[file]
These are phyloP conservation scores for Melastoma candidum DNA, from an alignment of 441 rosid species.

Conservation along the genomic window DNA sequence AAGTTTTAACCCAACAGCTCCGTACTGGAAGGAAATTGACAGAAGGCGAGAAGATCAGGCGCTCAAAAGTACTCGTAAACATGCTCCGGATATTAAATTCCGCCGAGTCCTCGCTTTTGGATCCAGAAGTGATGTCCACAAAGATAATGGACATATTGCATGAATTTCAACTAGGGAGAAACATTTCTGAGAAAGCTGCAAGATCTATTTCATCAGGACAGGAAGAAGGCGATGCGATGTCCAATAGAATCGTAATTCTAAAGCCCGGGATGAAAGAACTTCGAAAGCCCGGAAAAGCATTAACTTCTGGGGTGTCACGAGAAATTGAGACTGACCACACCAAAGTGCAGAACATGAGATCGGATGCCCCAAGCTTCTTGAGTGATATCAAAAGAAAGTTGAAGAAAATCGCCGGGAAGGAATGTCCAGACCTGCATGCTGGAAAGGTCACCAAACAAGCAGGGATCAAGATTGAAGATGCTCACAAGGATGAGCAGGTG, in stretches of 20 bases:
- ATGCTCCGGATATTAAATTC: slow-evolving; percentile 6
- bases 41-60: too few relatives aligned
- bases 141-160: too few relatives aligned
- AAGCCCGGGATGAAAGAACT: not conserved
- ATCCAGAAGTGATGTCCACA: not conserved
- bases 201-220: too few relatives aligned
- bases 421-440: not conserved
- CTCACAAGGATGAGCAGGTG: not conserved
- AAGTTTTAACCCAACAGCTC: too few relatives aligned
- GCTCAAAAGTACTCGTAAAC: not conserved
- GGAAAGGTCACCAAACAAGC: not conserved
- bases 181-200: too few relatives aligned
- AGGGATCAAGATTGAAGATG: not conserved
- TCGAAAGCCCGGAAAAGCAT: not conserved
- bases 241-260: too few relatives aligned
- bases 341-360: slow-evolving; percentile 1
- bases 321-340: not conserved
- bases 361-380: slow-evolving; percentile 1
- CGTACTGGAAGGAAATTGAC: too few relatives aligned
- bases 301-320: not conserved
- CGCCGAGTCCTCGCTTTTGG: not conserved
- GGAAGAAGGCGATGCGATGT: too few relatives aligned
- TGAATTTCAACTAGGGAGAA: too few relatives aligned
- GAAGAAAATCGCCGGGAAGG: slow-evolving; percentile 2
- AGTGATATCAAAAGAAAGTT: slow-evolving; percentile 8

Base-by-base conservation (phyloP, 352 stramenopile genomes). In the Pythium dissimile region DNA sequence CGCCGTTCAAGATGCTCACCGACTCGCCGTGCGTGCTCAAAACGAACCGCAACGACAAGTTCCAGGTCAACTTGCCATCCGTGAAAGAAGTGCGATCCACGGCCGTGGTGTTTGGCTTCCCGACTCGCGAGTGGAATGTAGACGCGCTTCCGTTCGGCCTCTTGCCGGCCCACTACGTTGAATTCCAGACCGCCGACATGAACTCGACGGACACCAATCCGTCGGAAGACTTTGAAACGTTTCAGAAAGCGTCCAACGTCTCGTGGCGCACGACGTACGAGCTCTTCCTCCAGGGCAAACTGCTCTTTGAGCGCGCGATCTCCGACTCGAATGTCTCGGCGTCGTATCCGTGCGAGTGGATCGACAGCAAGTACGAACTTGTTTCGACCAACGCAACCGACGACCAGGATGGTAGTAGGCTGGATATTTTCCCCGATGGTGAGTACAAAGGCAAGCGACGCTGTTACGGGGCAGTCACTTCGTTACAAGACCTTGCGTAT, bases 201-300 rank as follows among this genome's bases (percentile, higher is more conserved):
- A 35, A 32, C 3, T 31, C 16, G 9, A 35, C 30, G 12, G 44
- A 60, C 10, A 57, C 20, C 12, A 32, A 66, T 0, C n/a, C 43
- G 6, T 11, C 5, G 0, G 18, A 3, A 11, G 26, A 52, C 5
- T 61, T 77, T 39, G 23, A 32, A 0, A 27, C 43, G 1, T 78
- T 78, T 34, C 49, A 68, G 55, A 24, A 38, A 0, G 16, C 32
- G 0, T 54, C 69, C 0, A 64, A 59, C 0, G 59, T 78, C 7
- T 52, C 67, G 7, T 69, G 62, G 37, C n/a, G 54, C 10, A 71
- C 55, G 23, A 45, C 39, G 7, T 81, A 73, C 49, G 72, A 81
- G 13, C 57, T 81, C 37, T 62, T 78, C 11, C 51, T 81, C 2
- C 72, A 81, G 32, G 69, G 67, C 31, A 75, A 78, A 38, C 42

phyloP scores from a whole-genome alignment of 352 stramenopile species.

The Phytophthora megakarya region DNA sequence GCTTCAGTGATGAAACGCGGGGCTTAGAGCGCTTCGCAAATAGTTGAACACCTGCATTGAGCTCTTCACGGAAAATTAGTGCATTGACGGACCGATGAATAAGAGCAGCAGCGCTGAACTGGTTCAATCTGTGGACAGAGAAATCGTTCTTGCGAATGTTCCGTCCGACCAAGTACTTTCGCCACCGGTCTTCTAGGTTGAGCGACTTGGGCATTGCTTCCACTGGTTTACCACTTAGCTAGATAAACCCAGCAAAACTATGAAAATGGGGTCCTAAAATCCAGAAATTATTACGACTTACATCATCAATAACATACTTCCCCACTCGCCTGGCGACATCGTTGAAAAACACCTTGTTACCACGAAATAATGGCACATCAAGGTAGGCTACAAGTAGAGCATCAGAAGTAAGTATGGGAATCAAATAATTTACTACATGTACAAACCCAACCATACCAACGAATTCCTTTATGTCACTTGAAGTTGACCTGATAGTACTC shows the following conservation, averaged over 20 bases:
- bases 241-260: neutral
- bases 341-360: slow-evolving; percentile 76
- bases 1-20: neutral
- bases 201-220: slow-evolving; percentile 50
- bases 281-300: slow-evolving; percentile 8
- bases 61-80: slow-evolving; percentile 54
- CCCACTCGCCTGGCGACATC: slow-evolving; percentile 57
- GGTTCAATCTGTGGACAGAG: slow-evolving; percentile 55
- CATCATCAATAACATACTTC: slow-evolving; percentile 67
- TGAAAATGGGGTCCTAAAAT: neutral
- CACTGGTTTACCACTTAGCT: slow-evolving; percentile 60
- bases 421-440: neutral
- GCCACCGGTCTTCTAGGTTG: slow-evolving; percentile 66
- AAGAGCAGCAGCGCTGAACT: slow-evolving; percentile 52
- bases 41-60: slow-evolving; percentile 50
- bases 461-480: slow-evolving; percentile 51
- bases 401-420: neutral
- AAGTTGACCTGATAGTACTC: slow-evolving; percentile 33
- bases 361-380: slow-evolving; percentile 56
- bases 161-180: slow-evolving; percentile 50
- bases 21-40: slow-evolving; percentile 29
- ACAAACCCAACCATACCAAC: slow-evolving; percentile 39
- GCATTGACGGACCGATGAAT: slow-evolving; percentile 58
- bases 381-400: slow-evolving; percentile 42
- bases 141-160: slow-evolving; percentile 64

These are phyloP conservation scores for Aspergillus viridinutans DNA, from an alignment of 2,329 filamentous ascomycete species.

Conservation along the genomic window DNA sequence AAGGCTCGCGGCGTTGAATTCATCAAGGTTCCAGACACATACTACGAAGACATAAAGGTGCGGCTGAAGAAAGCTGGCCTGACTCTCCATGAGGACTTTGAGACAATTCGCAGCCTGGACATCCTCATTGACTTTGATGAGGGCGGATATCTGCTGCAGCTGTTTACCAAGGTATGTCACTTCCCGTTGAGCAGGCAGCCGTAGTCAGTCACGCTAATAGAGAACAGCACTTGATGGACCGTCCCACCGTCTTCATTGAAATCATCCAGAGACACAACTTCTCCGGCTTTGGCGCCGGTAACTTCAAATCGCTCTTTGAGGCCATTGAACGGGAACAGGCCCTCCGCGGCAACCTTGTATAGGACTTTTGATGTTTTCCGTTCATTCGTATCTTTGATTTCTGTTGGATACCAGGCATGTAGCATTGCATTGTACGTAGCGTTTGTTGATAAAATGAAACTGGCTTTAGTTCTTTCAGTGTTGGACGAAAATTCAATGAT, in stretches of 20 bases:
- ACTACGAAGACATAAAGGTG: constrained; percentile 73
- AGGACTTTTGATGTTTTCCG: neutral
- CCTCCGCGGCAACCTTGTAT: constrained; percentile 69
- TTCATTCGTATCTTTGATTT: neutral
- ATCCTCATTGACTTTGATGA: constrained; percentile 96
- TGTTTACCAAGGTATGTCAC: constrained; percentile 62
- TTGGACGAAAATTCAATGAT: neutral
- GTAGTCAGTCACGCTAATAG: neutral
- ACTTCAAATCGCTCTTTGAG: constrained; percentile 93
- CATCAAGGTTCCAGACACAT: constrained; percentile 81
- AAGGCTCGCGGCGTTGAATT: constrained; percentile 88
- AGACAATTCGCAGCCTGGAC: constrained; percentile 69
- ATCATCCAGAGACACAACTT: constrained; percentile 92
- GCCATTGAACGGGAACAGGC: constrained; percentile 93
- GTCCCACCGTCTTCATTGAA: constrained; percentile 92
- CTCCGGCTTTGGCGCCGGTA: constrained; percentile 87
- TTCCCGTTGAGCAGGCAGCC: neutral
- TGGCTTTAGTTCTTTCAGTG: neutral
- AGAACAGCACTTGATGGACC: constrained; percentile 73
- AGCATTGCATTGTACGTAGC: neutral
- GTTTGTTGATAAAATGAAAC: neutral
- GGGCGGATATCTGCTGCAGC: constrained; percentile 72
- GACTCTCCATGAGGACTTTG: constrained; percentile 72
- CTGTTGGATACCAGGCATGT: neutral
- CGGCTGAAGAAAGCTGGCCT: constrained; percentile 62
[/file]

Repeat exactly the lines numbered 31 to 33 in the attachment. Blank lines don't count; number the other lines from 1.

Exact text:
- G 6, T 11, C 5, G 0, G 18, A 3, A 11, G 26, A 52, C 5
- T 61, T 77, T 39, G 23, A 32, A 0, A 27, C 43, G 1, T 78
- T 78, T 34, C 49, A 68, G 55, A 24, A 38, A 0, G 16, C 32